Charles C. Snow is a professor in the business school at Penn State, in the management department. He has been there for a long time studying various management topics. Over the last 5 or 6 years he has really been focusing on innovation management. He has been doing a variety of things in terms of research, joining LinkedIn groups and a variety of other things to get it sorted out.
Does innovation vary by industry type?
Just about anything you would focus on would vary by industry, because each industry has its own culture, way of doing things and stage of development. The two things Charles has been focusing on in his research and writing is firstly the notion of value configuration. Each industry has its own way of creating value and firms that wish to participate in that industry need to understand what the value creation process is like.
There are 3 main value configurations which are helpful in understanding how industries work.
One is the well known value chain introduced by Michael Porter. This is representative of companies like Starbucks, BMW or any company in which value is added at each stage of production.
Another type of value configuration is called the value shop. This would be illustrated by something like a consulting firm or a hospital where the basic way of creating value is to mobilize resources to create a customized solution for the client or customer.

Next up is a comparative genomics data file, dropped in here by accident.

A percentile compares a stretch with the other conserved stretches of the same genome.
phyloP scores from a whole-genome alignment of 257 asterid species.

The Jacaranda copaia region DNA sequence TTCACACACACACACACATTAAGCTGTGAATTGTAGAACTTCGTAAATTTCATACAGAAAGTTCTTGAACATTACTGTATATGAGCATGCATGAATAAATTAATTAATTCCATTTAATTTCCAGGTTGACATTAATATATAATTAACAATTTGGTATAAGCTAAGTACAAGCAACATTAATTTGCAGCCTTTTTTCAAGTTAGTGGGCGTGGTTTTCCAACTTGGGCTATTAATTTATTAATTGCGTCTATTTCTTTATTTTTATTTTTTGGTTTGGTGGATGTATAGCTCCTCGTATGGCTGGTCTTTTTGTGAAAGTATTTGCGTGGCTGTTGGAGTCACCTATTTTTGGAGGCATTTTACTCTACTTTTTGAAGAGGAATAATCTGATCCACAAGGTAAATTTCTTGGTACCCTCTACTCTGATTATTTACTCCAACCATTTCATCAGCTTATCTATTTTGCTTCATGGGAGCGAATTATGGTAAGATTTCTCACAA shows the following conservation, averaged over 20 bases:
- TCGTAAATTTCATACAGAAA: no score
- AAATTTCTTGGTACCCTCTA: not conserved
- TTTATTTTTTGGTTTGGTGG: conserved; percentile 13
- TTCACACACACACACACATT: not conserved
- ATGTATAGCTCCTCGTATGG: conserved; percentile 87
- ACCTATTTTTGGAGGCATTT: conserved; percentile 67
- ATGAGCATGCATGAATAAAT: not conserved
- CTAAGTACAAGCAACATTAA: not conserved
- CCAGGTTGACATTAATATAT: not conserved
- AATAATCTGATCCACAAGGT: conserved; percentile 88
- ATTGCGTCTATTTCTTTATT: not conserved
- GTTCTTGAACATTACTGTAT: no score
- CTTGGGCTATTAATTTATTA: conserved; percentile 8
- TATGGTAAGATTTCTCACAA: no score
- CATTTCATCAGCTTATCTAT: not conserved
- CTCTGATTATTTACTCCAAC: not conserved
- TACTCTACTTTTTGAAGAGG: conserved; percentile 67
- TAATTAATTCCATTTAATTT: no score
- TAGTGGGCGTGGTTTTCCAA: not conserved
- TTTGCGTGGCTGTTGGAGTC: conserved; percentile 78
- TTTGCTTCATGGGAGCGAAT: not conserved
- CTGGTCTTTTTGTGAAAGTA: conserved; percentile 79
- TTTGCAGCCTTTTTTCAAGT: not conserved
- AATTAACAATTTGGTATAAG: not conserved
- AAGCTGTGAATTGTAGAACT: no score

The third type is called Value Networks. The illustrative companies here would be telecom companies, Facebook, etc. In these type of industries firms create value by connecting those who are or wish to be interdpendent.
Any firm that wants to compete in a particular value configuration needs to understand how it works and to design their own strategies and business models around that value creation process.
The second key feature of industries are the level of knowledge required to operate in that industry. The knowledge intensive industries such as bio-technology and nano-technology, professional services, computers, micro-electronics, etc are the industries in which innovation occurs continuously. In order for a firm to be successful in that environment they need the organizational structures and management processes which can keep pace with the the developments in knowledge.
Does innovation vary by firm?
Yes. Those were Charles' original studies where they looked at competitive strategy and tried to determine the capabilities required to support those strategies. In every industry they looked at, starting with college textbook publishing firms, followed by electronics firms, food processing firms, private hospitals. In every industry they looked at they found 3 common forms of strategic behavior.
They labeled them Prospectors, Defenders and Analyzers. These studies were done in the late 60s, early 70s. Labels were developed later on which pretty much supplanted the original labels. However, the behavior hasn't changed at all. Today they are referred to as first movers, fast followers and late movers. Obviously, a first mover (Prospectors) are going to be engaged in the most amount of innovation and it tends to be innovation within the realm of technology, products, and market.
Second movers, or Analyzers, tend to focus mostly on commercialization and market building. They simply work with technologies which have improved themselves. They don't engage in a lot of experimental behavior which to some extent will fail. That strategy has a particular type of innovation in mind.